Kenneth Parnell, the child molester who became infamous after kidnapping and sexually torturing Steven Stayner in the 1970s, was arrested in Berkeley on Friday night in a police sting operation after allegedly trying buy a child.
Berkeley police said a tip led them to Parnell's home, but offered no further details.
"We became aware of his desire to purchase a child ... and we intervened," said police Lt. Dennis Ahearn.
An admitted child kidnapper, Parnell, who is now in his 60s, has twice been convicted of abducting and molesting young boys. One of his victims was the younger brother of Cary Stayner, who was sentenced to death last year for killing four women at Yosemite National Park.
In 1972, Parnell, then a hotel worker in Yosemite, snatched 7-year-old Steven Stayner from a rural highway in Merced. Parnell molested and tortured the boy for seven years.
Stayner escaped in 1980, fleeing to police in Ukiah with Timmy White, a 5-year-old boy Parnell had kidnapped two weeks before.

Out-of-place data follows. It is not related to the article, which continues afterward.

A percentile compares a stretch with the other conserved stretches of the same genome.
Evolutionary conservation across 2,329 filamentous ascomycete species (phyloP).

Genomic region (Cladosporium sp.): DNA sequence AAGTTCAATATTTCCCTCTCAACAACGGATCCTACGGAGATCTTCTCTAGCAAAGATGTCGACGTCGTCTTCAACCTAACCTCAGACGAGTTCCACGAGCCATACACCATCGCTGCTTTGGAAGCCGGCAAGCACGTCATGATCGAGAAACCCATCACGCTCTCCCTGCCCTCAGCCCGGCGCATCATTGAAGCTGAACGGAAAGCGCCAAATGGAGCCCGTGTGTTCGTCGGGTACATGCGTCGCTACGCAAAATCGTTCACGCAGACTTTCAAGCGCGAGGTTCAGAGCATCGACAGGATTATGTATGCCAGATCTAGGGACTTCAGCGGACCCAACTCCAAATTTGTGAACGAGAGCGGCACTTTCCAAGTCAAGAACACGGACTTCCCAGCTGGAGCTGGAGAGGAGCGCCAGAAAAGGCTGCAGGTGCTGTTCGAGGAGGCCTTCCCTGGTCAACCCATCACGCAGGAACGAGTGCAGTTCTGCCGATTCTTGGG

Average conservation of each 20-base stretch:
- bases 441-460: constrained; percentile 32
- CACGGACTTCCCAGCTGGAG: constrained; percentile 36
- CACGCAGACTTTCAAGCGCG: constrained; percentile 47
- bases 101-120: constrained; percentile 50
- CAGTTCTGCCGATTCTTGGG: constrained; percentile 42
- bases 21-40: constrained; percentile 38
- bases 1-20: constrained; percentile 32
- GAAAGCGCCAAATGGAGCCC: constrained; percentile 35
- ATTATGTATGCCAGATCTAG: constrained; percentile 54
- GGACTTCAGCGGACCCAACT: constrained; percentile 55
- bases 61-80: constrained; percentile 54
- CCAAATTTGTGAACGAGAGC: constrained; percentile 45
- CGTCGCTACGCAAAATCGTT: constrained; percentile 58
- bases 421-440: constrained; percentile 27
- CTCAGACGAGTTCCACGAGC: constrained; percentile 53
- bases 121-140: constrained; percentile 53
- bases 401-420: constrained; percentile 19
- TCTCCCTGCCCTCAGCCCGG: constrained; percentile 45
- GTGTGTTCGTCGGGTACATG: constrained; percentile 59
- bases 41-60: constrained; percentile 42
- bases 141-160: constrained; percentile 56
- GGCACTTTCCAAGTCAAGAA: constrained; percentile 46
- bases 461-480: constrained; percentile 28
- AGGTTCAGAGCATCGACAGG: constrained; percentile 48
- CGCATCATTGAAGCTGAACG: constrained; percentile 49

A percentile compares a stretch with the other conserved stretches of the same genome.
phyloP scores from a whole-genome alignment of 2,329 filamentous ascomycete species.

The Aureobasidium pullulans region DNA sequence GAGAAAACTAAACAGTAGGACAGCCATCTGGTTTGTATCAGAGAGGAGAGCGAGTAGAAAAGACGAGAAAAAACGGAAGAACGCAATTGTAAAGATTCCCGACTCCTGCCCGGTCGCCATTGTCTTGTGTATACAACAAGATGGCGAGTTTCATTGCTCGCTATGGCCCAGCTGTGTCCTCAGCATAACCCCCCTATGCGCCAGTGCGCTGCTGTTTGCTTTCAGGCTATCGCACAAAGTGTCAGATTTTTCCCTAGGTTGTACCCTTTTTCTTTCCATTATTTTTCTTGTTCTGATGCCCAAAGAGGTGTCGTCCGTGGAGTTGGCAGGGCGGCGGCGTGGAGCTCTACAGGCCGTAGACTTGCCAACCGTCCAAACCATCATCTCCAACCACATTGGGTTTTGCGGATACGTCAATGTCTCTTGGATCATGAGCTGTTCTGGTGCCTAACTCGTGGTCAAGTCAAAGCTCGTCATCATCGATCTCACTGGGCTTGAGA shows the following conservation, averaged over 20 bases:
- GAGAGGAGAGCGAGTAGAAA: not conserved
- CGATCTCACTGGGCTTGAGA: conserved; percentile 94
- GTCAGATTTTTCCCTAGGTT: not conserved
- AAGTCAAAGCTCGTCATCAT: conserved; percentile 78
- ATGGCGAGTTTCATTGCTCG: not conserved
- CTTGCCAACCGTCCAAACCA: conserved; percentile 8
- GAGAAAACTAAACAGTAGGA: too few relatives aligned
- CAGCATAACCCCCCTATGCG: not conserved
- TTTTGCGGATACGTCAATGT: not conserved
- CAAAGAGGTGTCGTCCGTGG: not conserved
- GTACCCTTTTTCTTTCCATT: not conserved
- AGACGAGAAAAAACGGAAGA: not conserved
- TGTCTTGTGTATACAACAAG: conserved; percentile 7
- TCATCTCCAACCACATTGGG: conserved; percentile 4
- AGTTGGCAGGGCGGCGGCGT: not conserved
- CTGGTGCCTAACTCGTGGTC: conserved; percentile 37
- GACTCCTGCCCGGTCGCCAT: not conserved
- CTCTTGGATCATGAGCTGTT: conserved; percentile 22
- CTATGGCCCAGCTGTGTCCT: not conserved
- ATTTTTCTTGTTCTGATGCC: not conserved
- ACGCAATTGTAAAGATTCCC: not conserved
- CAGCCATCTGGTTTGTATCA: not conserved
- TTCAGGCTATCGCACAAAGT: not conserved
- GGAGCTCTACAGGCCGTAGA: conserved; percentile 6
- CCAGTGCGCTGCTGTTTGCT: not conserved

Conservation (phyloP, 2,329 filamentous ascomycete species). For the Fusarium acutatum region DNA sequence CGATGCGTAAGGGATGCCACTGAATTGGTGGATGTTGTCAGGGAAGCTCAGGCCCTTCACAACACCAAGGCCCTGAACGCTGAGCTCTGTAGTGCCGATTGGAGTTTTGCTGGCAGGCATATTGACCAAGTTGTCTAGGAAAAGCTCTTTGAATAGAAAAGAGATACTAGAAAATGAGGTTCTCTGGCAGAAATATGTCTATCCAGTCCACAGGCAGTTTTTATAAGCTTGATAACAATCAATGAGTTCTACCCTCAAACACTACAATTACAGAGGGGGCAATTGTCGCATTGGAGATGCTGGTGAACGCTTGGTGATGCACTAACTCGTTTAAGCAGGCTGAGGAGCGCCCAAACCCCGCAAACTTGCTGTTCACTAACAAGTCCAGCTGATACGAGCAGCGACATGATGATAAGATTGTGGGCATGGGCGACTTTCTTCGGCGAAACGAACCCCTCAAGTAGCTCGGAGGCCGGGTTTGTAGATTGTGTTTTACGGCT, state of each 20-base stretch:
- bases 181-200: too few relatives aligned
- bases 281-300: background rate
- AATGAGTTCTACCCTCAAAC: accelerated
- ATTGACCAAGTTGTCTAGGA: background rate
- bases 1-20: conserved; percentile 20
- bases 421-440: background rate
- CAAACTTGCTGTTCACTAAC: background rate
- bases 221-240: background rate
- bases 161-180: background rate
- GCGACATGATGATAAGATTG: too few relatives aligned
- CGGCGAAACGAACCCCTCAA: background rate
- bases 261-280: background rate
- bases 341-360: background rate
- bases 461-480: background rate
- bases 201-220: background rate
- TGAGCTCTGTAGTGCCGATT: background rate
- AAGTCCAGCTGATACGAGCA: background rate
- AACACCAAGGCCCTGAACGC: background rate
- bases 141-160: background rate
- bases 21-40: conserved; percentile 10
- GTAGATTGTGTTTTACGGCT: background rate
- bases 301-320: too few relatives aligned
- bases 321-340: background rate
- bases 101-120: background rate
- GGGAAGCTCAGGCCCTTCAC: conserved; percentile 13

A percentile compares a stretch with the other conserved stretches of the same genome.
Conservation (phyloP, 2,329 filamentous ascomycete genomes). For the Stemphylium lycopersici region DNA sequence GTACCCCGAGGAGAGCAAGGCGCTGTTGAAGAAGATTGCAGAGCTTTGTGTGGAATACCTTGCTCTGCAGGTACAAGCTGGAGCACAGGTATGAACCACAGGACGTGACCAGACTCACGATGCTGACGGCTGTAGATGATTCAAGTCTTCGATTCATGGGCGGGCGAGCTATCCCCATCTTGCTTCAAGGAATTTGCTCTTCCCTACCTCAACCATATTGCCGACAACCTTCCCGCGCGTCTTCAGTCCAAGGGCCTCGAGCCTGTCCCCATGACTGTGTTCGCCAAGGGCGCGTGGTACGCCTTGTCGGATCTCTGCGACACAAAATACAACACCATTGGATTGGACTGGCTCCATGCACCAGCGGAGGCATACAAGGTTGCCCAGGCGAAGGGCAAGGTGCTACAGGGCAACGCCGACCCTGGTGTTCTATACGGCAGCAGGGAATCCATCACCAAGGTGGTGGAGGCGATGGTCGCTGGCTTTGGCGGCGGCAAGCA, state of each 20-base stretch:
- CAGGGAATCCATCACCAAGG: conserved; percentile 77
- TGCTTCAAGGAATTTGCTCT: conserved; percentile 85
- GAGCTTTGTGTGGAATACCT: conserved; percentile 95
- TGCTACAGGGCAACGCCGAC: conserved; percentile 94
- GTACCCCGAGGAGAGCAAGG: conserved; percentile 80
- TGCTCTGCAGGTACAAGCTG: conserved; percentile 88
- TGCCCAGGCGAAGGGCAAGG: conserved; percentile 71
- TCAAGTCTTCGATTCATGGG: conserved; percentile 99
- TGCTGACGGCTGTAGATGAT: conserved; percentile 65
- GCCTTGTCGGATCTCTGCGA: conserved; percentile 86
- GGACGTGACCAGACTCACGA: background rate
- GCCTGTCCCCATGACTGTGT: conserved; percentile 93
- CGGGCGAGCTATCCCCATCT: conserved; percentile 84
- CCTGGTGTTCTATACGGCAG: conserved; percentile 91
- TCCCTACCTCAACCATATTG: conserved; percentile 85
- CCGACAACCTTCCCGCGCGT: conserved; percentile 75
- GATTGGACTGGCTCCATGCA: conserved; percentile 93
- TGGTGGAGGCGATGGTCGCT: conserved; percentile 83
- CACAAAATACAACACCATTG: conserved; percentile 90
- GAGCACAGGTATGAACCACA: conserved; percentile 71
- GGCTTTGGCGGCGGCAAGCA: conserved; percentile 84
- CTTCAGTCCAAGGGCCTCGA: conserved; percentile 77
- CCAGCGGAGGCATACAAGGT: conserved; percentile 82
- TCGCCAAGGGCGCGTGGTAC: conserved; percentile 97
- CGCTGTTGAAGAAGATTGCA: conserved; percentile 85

Steven's ordeal became the basis of a book and TV movie, "I Know My First Name is Steven." In 1989, he died in a motorcycle accident near Merced at the age of 24.
Parnell served five years at the Correctional Training Facility in Soledad before being released in 1988.
Cary Stayner was 10 years old when his little brother disappeared while walking home from school. Twenty-seven years later, the older brother committed a series of murders that overshadowed even the media sensation caused by his brother's disappearance.
Stayner, who like Parnell became a Yosemite hotel worker, would confess to killing three female tourists and beheading a female park employee in the Yosemite area over six months, telling federal authorities that he acted alone as he hunted down and killed each victim, molesting some, and then methodically covered up his crimes.